Sunday 8 May 2016

Candido or A Dream Dreamed in Sicily by Leonardo Sciascia becomes A Dream Dreamed in Inniscarra as the season of reading outdoors begins. Sicily is easily Italy and then slips out to be part of North Africa. Or Inniscarra.

Leonardo Sciascia is another Italian writer of the mid-twentieth century with a clean receding hairline.
Time was when you couldn't google an Italian writer's hairline. You could only read his books and peruse his name: Scia Scia.

Sciascia's Candido is facile and touching, clean-run and impervious. You don't feel for him but you feel for his trajectory, his will to truth, which looks like blindness or naiveté, idiocy in the old sense, silly in the old sense too: of the soul.

All this under a clean plain hairline. Of all the Italian writers I've read recently, Bassani is probably best on women (although that could be De Sica speaking). Sciascia is like Moravia: his forthrightness on housekeepers and whores is defensive and chilly.

But there are ideals. Candido wants to give away land in order that a hospital be built by the town gates. You do not give away land, says the gombeen man, that cuts out the swathe of intrigue and profit on which politics is built, Candido learns.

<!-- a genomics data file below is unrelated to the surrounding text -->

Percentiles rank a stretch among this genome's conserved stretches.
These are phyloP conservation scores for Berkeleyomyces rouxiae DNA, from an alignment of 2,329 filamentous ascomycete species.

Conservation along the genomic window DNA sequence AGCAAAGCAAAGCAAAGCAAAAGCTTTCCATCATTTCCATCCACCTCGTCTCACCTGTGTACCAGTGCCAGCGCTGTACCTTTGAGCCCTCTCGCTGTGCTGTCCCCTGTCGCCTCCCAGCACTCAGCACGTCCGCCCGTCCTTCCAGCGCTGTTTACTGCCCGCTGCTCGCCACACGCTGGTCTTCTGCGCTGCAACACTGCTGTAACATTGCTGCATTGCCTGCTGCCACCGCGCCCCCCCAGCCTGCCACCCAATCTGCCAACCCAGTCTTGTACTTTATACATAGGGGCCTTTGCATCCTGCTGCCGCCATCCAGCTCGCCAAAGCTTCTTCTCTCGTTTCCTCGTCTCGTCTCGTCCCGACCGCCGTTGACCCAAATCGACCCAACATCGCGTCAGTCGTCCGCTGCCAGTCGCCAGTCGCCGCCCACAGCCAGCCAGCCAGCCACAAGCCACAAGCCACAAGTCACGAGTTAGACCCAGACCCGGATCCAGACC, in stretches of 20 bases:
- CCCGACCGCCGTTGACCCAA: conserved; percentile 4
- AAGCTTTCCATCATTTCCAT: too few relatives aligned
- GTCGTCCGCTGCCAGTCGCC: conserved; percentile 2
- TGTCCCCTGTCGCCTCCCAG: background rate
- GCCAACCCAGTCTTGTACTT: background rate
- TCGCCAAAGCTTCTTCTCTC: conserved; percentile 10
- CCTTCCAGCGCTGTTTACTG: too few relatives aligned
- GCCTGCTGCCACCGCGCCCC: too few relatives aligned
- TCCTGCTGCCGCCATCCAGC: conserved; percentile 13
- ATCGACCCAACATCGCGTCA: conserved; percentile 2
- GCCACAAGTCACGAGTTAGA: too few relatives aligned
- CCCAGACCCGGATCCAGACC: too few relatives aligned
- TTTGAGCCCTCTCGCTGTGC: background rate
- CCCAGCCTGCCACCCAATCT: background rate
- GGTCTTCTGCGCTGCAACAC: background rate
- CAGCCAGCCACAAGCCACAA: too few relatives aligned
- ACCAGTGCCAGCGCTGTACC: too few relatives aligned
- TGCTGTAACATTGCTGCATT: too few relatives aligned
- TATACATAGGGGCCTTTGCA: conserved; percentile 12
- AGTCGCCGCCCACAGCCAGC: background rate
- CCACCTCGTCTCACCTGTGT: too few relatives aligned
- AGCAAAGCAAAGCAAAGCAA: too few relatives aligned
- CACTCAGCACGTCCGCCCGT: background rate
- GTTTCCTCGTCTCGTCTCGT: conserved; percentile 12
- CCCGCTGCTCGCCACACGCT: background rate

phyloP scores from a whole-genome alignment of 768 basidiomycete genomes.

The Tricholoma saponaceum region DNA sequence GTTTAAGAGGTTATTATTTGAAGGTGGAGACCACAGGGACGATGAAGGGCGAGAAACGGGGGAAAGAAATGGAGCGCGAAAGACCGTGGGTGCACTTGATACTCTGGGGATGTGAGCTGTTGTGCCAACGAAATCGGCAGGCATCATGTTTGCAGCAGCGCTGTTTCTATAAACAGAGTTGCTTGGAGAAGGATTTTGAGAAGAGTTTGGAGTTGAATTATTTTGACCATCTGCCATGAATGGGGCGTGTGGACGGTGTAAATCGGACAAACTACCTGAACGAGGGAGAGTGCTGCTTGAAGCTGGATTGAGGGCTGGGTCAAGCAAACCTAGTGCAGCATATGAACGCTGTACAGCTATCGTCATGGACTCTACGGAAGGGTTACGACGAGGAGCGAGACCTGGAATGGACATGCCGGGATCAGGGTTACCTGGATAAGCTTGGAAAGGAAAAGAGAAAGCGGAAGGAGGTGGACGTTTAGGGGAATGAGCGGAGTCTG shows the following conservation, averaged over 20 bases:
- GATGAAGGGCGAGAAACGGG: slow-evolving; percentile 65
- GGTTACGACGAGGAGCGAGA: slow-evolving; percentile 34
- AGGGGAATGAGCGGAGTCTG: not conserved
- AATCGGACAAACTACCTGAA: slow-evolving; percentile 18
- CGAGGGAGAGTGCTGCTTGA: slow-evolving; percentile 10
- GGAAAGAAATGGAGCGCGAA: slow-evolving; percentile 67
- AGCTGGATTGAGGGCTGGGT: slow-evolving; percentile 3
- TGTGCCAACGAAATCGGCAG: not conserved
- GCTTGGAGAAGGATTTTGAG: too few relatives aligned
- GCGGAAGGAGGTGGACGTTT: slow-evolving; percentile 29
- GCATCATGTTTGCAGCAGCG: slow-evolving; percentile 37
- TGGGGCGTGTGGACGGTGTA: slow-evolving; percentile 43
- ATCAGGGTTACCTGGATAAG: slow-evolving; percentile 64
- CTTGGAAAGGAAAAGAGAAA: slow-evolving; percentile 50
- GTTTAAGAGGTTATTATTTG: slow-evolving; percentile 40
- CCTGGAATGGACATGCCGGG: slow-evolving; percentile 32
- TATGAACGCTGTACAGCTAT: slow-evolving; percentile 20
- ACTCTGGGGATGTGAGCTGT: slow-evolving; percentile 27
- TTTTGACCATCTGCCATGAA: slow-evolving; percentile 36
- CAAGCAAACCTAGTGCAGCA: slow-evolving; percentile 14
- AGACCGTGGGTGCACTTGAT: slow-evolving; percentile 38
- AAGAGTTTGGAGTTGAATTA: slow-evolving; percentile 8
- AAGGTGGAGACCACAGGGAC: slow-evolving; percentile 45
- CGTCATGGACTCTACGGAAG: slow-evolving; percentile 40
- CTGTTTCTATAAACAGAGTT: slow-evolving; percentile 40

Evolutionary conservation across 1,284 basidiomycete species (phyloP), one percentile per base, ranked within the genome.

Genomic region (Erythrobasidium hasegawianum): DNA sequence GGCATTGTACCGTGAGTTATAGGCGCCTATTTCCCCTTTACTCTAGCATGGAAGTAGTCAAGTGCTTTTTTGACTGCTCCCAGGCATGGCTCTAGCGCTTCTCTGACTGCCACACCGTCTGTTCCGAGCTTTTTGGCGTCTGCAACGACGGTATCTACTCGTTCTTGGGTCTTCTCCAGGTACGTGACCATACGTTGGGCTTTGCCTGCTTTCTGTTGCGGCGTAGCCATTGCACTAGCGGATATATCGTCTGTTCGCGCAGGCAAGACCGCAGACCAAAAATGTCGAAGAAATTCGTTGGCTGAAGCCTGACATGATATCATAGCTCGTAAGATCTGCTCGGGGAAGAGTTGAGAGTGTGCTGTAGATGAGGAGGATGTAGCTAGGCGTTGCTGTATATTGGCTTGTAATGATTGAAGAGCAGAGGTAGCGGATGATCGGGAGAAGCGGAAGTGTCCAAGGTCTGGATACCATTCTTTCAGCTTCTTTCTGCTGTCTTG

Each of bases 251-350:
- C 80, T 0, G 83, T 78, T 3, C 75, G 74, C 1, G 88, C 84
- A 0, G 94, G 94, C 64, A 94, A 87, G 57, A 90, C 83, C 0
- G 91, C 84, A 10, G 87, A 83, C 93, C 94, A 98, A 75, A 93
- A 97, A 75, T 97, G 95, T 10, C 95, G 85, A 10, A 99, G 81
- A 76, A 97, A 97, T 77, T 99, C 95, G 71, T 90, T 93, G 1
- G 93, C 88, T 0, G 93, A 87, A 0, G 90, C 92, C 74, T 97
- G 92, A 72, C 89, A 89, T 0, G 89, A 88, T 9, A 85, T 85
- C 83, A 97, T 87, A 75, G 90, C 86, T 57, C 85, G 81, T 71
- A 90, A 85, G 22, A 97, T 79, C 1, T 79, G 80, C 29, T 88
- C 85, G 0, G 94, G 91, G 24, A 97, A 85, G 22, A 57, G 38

Reading about Sicily in Ireland is about right. Within the last half-century. Apart from fascism and communism. We're not talking Fine Fail and Fine Gael. We're talking Voltaire. Vol Taire. Flight silenced, as Mallarmé noticed.

'Then it was clear to him that perhaps he had indeed not known how to read many things, but others he had not understood precisely because he had understood them; that is, he had denied that Marx had meant to say and had said precisely what he had said.'

And: 'the very people who preferred to talk little, whose family and social life was made up of silences more than of words, loved long preachments and speakers who made themselves least understood. "My soul understands him", a little old woman said.'

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